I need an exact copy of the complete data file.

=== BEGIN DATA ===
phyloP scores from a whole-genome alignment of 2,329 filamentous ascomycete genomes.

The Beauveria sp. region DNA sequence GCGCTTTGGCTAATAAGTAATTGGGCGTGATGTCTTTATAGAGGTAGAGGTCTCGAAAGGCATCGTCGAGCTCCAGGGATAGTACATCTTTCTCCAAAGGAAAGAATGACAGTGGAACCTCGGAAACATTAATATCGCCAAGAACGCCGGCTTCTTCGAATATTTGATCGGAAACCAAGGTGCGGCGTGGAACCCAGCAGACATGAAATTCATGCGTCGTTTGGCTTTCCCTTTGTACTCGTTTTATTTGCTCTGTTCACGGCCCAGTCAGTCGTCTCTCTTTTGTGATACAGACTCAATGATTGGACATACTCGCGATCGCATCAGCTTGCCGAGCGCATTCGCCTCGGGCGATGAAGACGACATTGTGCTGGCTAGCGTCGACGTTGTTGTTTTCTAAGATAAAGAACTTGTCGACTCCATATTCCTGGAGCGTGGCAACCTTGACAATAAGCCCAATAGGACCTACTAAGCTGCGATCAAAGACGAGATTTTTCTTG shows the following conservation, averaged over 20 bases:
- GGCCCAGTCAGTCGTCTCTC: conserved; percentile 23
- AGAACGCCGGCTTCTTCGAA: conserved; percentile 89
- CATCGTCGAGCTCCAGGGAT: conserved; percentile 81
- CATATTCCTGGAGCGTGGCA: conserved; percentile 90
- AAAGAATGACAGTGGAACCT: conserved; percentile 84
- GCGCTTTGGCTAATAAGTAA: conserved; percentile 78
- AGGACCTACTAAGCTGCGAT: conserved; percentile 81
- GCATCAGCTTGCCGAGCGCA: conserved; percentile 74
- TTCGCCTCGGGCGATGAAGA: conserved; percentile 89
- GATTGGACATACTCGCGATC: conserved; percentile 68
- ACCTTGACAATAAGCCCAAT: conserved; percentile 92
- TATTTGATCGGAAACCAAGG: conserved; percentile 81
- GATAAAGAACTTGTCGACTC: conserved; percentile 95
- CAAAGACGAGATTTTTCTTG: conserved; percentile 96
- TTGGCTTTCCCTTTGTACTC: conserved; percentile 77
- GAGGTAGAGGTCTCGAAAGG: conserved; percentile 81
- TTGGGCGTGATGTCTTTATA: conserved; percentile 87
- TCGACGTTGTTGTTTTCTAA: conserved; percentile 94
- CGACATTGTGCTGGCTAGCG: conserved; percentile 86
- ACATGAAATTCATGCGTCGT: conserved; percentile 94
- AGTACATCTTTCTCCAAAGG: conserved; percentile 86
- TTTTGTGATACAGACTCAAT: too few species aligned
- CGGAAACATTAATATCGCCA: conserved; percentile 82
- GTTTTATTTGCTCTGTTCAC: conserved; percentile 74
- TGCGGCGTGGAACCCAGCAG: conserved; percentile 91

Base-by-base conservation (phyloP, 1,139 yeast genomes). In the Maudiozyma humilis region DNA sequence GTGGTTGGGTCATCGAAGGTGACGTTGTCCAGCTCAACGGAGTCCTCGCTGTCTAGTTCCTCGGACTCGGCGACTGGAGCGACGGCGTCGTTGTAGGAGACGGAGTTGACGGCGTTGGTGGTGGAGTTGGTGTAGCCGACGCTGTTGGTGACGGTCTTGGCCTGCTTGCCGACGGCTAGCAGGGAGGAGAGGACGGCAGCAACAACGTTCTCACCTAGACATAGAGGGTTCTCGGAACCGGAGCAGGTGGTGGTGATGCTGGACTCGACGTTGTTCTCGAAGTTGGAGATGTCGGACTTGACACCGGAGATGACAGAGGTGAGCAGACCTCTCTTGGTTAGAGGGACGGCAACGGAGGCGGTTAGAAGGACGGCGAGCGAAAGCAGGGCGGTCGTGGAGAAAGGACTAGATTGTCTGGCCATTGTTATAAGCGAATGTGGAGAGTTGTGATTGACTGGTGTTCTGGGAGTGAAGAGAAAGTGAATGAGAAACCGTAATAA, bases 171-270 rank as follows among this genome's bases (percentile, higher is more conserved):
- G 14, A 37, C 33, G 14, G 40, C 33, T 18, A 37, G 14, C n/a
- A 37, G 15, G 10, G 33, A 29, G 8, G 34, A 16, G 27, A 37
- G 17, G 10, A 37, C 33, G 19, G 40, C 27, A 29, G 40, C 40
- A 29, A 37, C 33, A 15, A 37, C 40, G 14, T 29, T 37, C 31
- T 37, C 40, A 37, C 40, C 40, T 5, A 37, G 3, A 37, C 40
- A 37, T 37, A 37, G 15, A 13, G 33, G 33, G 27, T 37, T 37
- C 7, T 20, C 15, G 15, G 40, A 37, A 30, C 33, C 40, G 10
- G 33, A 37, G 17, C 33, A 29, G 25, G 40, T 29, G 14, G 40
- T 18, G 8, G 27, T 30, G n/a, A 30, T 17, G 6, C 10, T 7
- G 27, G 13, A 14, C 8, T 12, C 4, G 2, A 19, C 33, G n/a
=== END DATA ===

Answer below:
phyloP scores from a whole-genome alignment of 2,329 filamentous ascomycete genomes.

The Beauveria sp. region DNA sequence GCGCTTTGGCTAATAAGTAATTGGGCGTGATGTCTTTATAGAGGTAGAGGTCTCGAAAGGCATCGTCGAGCTCCAGGGATAGTACATCTTTCTCCAAAGGAAAGAATGACAGTGGAACCTCGGAAACATTAATATCGCCAAGAACGCCGGCTTCTTCGAATATTTGATCGGAAACCAAGGTGCGGCGTGGAACCCAGCAGACATGAAATTCATGCGTCGTTTGGCTTTCCCTTTGTACTCGTTTTATTTGCTCTGTTCACGGCCCAGTCAGTCGTCTCTCTTTTGTGATACAGACTCAATGATTGGACATACTCGCGATCGCATCAGCTTGCCGAGCGCATTCGCCTCGGGCGATGAAGACGACATTGTGCTGGCTAGCGTCGACGTTGTTGTTTTCTAAGATAAAGAACTTGTCGACTCCATATTCCTGGAGCGTGGCAACCTTGACAATAAGCCCAATAGGACCTACTAAGCTGCGATCAAAGACGAGATTTTTCTTG shows the following conservation, averaged over 20 bases:
- GGCCCAGTCAGTCGTCTCTC: conserved; percentile 23
- AGAACGCCGGCTTCTTCGAA: conserved; percentile 89
- CATCGTCGAGCTCCAGGGAT: conserved; percentile 81
- CATATTCCTGGAGCGTGGCA: conserved; percentile 90
- AAAGAATGACAGTGGAACCT: conserved; percentile 84
- GCGCTTTGGCTAATAAGTAA: conserved; percentile 78
- AGGACCTACTAAGCTGCGAT: conserved; percentile 81
- GCATCAGCTTGCCGAGCGCA: conserved; percentile 74
- TTCGCCTCGGGCGATGAAGA: conserved; percentile 89
- GATTGGACATACTCGCGATC: conserved; percentile 68
- ACCTTGACAATAAGCCCAAT: conserved; percentile 92
- TATTTGATCGGAAACCAAGG: conserved; percentile 81
- GATAAAGAACTTGTCGACTC: conserved; percentile 95
- CAAAGACGAGATTTTTCTTG: conserved; percentile 96
- TTGGCTTTCCCTTTGTACTC: conserved; percentile 77
- GAGGTAGAGGTCTCGAAAGG: conserved; percentile 81
- TTGGGCGTGATGTCTTTATA: conserved; percentile 87
- TCGACGTTGTTGTTTTCTAA: conserved; percentile 94
- CGACATTGTGCTGGCTAGCG: conserved; percentile 86
- ACATGAAATTCATGCGTCGT: conserved; percentile 94
- AGTACATCTTTCTCCAAAGG: conserved; percentile 86
- TTTTGTGATACAGACTCAAT: too few species aligned
- CGGAAACATTAATATCGCCA: conserved; percentile 82
- GTTTTATTTGCTCTGTTCAC: conserved; percentile 74
- TGCGGCGTGGAACCCAGCAG: conserved; percentile 91

Base-by-base conservation (phyloP, 1,139 yeast genomes). In the Maudiozyma humilis region DNA sequence GTGGTTGGGTCATCGAAGGTGACGTTGTCCAGCTCAACGGAGTCCTCGCTGTCTAGTTCCTCGGACTCGGCGACTGGAGCGACGGCGTCGTTGTAGGAGACGGAGTTGACGGCGTTGGTGGTGGAGTTGGTGTAGCCGACGCTGTTGGTGACGGTCTTGGCCTGCTTGCCGACGGCTAGCAGGGAGGAGAGGACGGCAGCAACAACGTTCTCACCTAGACATAGAGGGTTCTCGGAACCGGAGCAGGTGGTGGTGATGCTGGACTCGACGTTGTTCTCGAAGTTGGAGATGTCGGACTTGACACCGGAGATGACAGAGGTGAGCAGACCTCTCTTGGTTAGAGGGACGGCAACGGAGGCGGTTAGAAGGACGGCGAGCGAAAGCAGGGCGGTCGTGGAGAAAGGACTAGATTGTCTGGCCATTGTTATAAGCGAATGTGGAGAGTTGTGATTGACTGGTGTTCTGGGAGTGAAGAGAAAGTGAATGAGAAACCGTAATAA, bases 171-270 rank as follows among this genome's bases (percentile, higher is more conserved):
- G 14, A 37, C 33, G 14, G 40, C 33, T 18, A 37, G 14, C n/a
- A 37, G 15, G 10, G 33, A 29, G 8, G 34, A 16, G 27, A 37
- G 17, G 10, A 37, C 33, G 19, G 40, C 27, A 29, G 40, C 40
- A 29, A 37, C 33, A 15, A 37, C 40, G 14, T 29, T 37, C 31
- T 37, C 40, A 37, C 40, C 40, T 5, A 37, G 3, A 37, C 40
- A 37, T 37, A 37, G 15, A 13, G 33, G 33, G 27, T 37, T 37
- C 7, T 20, C 15, G 15, G 40, A 37, A 30, C 33, C 40, G 10
- G 33, A 37, G 17, C 33, A 29, G 25, G 40, T 29, G 14, G 40
- T 18, G 8, G 27, T 30, G n/a, A 30, T 17, G 6, C 10, T 7
- G 27, G 13, A 14, C 8, T 12, C 4, G 2, A 19, C 33, G n/a